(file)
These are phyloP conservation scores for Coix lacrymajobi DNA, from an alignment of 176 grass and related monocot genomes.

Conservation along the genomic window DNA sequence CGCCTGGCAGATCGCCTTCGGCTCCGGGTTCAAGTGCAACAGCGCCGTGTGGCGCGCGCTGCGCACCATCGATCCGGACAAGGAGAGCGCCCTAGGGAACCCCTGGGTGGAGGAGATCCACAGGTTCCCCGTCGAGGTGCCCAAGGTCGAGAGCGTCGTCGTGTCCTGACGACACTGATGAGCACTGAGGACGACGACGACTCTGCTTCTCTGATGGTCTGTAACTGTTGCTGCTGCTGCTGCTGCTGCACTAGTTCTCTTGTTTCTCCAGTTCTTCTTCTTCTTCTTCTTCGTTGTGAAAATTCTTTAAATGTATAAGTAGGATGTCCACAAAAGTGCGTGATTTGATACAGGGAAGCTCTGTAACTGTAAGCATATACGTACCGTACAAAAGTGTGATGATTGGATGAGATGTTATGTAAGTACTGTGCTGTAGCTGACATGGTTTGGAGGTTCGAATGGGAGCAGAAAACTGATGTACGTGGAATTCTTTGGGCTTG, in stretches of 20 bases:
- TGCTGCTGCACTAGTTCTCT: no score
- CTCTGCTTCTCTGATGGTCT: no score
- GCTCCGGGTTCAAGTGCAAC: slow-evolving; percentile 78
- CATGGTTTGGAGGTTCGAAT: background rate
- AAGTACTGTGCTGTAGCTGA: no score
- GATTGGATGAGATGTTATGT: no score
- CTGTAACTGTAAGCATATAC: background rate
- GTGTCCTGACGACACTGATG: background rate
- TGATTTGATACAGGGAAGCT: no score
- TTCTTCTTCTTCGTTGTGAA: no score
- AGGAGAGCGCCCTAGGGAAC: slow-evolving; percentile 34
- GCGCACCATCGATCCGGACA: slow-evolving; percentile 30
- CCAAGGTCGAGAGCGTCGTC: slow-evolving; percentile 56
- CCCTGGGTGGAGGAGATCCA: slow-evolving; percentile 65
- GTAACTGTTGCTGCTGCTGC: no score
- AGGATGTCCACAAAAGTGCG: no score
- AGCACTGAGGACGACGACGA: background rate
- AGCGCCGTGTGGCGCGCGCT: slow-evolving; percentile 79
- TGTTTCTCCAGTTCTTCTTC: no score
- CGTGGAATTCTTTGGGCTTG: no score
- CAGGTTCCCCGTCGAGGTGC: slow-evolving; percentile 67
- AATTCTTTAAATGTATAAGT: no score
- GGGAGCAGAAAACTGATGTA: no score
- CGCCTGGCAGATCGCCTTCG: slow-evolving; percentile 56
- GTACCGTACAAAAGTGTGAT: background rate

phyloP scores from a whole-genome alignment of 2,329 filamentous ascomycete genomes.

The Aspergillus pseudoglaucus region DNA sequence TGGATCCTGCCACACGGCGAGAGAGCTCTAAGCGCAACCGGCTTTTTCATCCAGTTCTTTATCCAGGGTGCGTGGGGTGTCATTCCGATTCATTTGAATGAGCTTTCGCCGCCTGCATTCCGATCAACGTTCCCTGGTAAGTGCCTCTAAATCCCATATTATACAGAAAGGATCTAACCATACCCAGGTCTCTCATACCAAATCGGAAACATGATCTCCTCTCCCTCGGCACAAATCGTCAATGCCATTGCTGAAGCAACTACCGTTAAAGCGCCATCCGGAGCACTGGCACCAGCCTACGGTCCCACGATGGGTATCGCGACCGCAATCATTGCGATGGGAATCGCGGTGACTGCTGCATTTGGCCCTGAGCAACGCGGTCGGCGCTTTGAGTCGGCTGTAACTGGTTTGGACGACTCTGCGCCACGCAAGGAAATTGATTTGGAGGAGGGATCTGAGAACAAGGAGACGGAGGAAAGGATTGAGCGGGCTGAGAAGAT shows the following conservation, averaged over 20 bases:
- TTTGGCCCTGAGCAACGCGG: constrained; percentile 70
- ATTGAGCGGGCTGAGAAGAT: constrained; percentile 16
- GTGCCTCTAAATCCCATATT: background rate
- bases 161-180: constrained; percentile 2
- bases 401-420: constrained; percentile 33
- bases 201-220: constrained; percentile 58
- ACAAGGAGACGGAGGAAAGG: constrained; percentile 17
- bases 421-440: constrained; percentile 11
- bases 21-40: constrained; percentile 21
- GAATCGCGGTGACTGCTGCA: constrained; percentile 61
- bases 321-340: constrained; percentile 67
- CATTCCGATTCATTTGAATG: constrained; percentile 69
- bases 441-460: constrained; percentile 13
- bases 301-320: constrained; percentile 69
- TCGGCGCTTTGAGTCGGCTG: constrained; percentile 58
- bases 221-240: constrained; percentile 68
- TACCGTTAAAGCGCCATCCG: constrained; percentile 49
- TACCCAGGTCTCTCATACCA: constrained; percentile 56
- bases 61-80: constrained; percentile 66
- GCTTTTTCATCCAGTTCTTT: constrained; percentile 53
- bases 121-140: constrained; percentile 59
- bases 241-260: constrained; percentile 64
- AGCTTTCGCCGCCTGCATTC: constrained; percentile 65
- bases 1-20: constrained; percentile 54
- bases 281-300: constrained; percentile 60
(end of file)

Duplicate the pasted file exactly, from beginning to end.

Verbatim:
These are phyloP conservation scores for Coix lacrymajobi DNA, from an alignment of 176 grass and related monocot genomes.

Conservation along the genomic window DNA sequence CGCCTGGCAGATCGCCTTCGGCTCCGGGTTCAAGTGCAACAGCGCCGTGTGGCGCGCGCTGCGCACCATCGATCCGGACAAGGAGAGCGCCCTAGGGAACCCCTGGGTGGAGGAGATCCACAGGTTCCCCGTCGAGGTGCCCAAGGTCGAGAGCGTCGTCGTGTCCTGACGACACTGATGAGCACTGAGGACGACGACGACTCTGCTTCTCTGATGGTCTGTAACTGTTGCTGCTGCTGCTGCTGCTGCACTAGTTCTCTTGTTTCTCCAGTTCTTCTTCTTCTTCTTCTTCGTTGTGAAAATTCTTTAAATGTATAAGTAGGATGTCCACAAAAGTGCGTGATTTGATACAGGGAAGCTCTGTAACTGTAAGCATATACGTACCGTACAAAAGTGTGATGATTGGATGAGATGTTATGTAAGTACTGTGCTGTAGCTGACATGGTTTGGAGGTTCGAATGGGAGCAGAAAACTGATGTACGTGGAATTCTTTGGGCTTG, in stretches of 20 bases:
- TGCTGCTGCACTAGTTCTCT: no score
- CTCTGCTTCTCTGATGGTCT: no score
- GCTCCGGGTTCAAGTGCAAC: slow-evolving; percentile 78
- CATGGTTTGGAGGTTCGAAT: background rate
- AAGTACTGTGCTGTAGCTGA: no score
- GATTGGATGAGATGTTATGT: no score
- CTGTAACTGTAAGCATATAC: background rate
- GTGTCCTGACGACACTGATG: background rate
- TGATTTGATACAGGGAAGCT: no score
- TTCTTCTTCTTCGTTGTGAA: no score
- AGGAGAGCGCCCTAGGGAAC: slow-evolving; percentile 34
- GCGCACCATCGATCCGGACA: slow-evolving; percentile 30
- CCAAGGTCGAGAGCGTCGTC: slow-evolving; percentile 56
- CCCTGGGTGGAGGAGATCCA: slow-evolving; percentile 65
- GTAACTGTTGCTGCTGCTGC: no score
- AGGATGTCCACAAAAGTGCG: no score
- AGCACTGAGGACGACGACGA: background rate
- AGCGCCGTGTGGCGCGCGCT: slow-evolving; percentile 79
- TGTTTCTCCAGTTCTTCTTC: no score
- CGTGGAATTCTTTGGGCTTG: no score
- CAGGTTCCCCGTCGAGGTGC: slow-evolving; percentile 67
- AATTCTTTAAATGTATAAGT: no score
- GGGAGCAGAAAACTGATGTA: no score
- CGCCTGGCAGATCGCCTTCG: slow-evolving; percentile 56
- GTACCGTACAAAAGTGTGAT: background rate

phyloP scores from a whole-genome alignment of 2,329 filamentous ascomycete genomes.

The Aspergillus pseudoglaucus region DNA sequence TGGATCCTGCCACACGGCGAGAGAGCTCTAAGCGCAACCGGCTTTTTCATCCAGTTCTTTATCCAGGGTGCGTGGGGTGTCATTCCGATTCATTTGAATGAGCTTTCGCCGCCTGCATTCCGATCAACGTTCCCTGGTAAGTGCCTCTAAATCCCATATTATACAGAAAGGATCTAACCATACCCAGGTCTCTCATACCAAATCGGAAACATGATCTCCTCTCCCTCGGCACAAATCGTCAATGCCATTGCTGAAGCAACTACCGTTAAAGCGCCATCCGGAGCACTGGCACCAGCCTACGGTCCCACGATGGGTATCGCGACCGCAATCATTGCGATGGGAATCGCGGTGACTGCTGCATTTGGCCCTGAGCAACGCGGTCGGCGCTTTGAGTCGGCTGTAACTGGTTTGGACGACTCTGCGCCACGCAAGGAAATTGATTTGGAGGAGGGATCTGAGAACAAGGAGACGGAGGAAAGGATTGAGCGGGCTGAGAAGAT shows the following conservation, averaged over 20 bases:
- TTTGGCCCTGAGCAACGCGG: constrained; percentile 70
- ATTGAGCGGGCTGAGAAGAT: constrained; percentile 16
- GTGCCTCTAAATCCCATATT: background rate
- bases 161-180: constrained; percentile 2
- bases 401-420: constrained; percentile 33
- bases 201-220: constrained; percentile 58
- ACAAGGAGACGGAGGAAAGG: constrained; percentile 17
- bases 421-440: constrained; percentile 11
- bases 21-40: constrained; percentile 21
- GAATCGCGGTGACTGCTGCA: constrained; percentile 61
- bases 321-340: constrained; percentile 67
- CATTCCGATTCATTTGAATG: constrained; percentile 69
- bases 441-460: constrained; percentile 13
- bases 301-320: constrained; percentile 69
- TCGGCGCTTTGAGTCGGCTG: constrained; percentile 58
- bases 221-240: constrained; percentile 68
- TACCGTTAAAGCGCCATCCG: constrained; percentile 49
- TACCCAGGTCTCTCATACCA: constrained; percentile 56
- bases 61-80: constrained; percentile 66
- GCTTTTTCATCCAGTTCTTT: constrained; percentile 53
- bases 121-140: constrained; percentile 59
- bases 241-260: constrained; percentile 64
- AGCTTTCGCCGCCTGCATTC: constrained; percentile 65
- bases 1-20: constrained; percentile 54
- bases 281-300: constrained; percentile 60